The preceding analysis has led us to identify seven key parameters for characterizing the summer jets in SA. Four parameters are needed to effectively describe the STJ, whereas three parameters are sufficient for the PFJ. While the traditional parameters of latitude and intensity hold significance for both jets, they do not provide a complete picture. To enhance the characterization of the PFJ, we include the longitudinal extent of the Pacific branch, which exhibits considerable variability, as depicted by the frequency distributions (Fig. 3j). To capture the complexities of the STJ, it is crucial to consider the dep and the number of branches. The number of branches enables a comprehensive analysis of the temporal and spatial discontinuity observed within the STJ during the austral summer, while the dep parameter quantifies the latitudinal complexity. An additional parameter is required to accurately capture and quantify its intermittent nature during the summer days (unlike PFJ, which is consistently present).

3.2 3.2 Weather types derived the jets parameters and its influence on the atmospheric circulation.

Based on this new characterization of the jets using four parameters to describe the STJ and three parameters for the PFJ, we can derive synoptic weather types of the zonal wind at upper levels during the summer over SA. These patterns will enable the grouping of summer days that exhibit similar configurations in the jets, facilitating the identification of common atmospheric conditions. The optimum number of WTs is determined to be three from the Pseudo-F statistic (Fig. S3b). For each of these WTs, we can obtain composites of the zonal wind to visualize their spatial configuration (Fig. 4).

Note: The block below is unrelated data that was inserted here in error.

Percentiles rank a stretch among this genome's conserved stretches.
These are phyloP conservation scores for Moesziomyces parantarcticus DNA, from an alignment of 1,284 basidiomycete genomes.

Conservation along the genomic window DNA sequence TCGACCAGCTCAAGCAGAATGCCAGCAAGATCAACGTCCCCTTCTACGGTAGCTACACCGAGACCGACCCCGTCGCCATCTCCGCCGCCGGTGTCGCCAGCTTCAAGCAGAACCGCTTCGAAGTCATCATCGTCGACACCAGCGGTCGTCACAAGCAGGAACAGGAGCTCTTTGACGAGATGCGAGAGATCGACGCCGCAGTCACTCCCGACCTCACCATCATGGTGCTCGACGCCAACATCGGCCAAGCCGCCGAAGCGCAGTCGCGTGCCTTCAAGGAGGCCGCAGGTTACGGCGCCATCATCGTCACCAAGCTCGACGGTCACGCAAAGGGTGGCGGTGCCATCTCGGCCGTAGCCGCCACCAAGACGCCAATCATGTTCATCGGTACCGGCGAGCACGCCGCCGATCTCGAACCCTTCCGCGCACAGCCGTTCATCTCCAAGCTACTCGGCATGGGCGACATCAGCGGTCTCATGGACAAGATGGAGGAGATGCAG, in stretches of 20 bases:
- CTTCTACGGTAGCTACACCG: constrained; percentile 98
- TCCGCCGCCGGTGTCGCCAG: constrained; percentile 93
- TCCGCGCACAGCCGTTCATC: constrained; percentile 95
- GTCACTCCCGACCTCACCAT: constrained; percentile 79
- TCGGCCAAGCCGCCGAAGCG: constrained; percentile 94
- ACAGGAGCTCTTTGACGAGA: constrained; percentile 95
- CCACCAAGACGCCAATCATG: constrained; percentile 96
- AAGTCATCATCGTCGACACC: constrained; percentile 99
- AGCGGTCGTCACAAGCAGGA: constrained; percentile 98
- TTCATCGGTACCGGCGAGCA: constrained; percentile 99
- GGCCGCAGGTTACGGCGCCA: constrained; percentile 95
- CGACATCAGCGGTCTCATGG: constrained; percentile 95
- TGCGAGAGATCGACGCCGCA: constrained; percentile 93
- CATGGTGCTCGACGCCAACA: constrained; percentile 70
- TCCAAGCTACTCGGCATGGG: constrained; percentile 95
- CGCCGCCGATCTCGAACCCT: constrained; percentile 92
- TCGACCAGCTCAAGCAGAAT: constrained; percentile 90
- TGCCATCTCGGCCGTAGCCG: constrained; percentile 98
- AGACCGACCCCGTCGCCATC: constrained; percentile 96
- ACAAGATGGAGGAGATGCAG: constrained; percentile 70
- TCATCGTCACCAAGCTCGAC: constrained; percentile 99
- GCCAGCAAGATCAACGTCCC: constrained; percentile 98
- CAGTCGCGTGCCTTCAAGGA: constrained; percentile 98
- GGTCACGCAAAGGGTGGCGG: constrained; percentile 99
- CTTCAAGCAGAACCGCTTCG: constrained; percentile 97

Fig. 4
figure 4

Synoptic Weather Types (WT) of the weighted vertically averaged zonal wind between 400 and 100 hPa and percentage of days corresponding to each group [m/s] (a). Boxplots of the STJ medoid parameters for the WTs with the jet present (b). Boxplots of the PFJ medoid parameters (c). The boxplots show the median and the first and third quartiles, their whiskers extend from the hinge up to a distance of 1,5 * IQR (where IQR is the interquartile range), and the data beyond the end of the whiskers are the outlier points and are plotted individually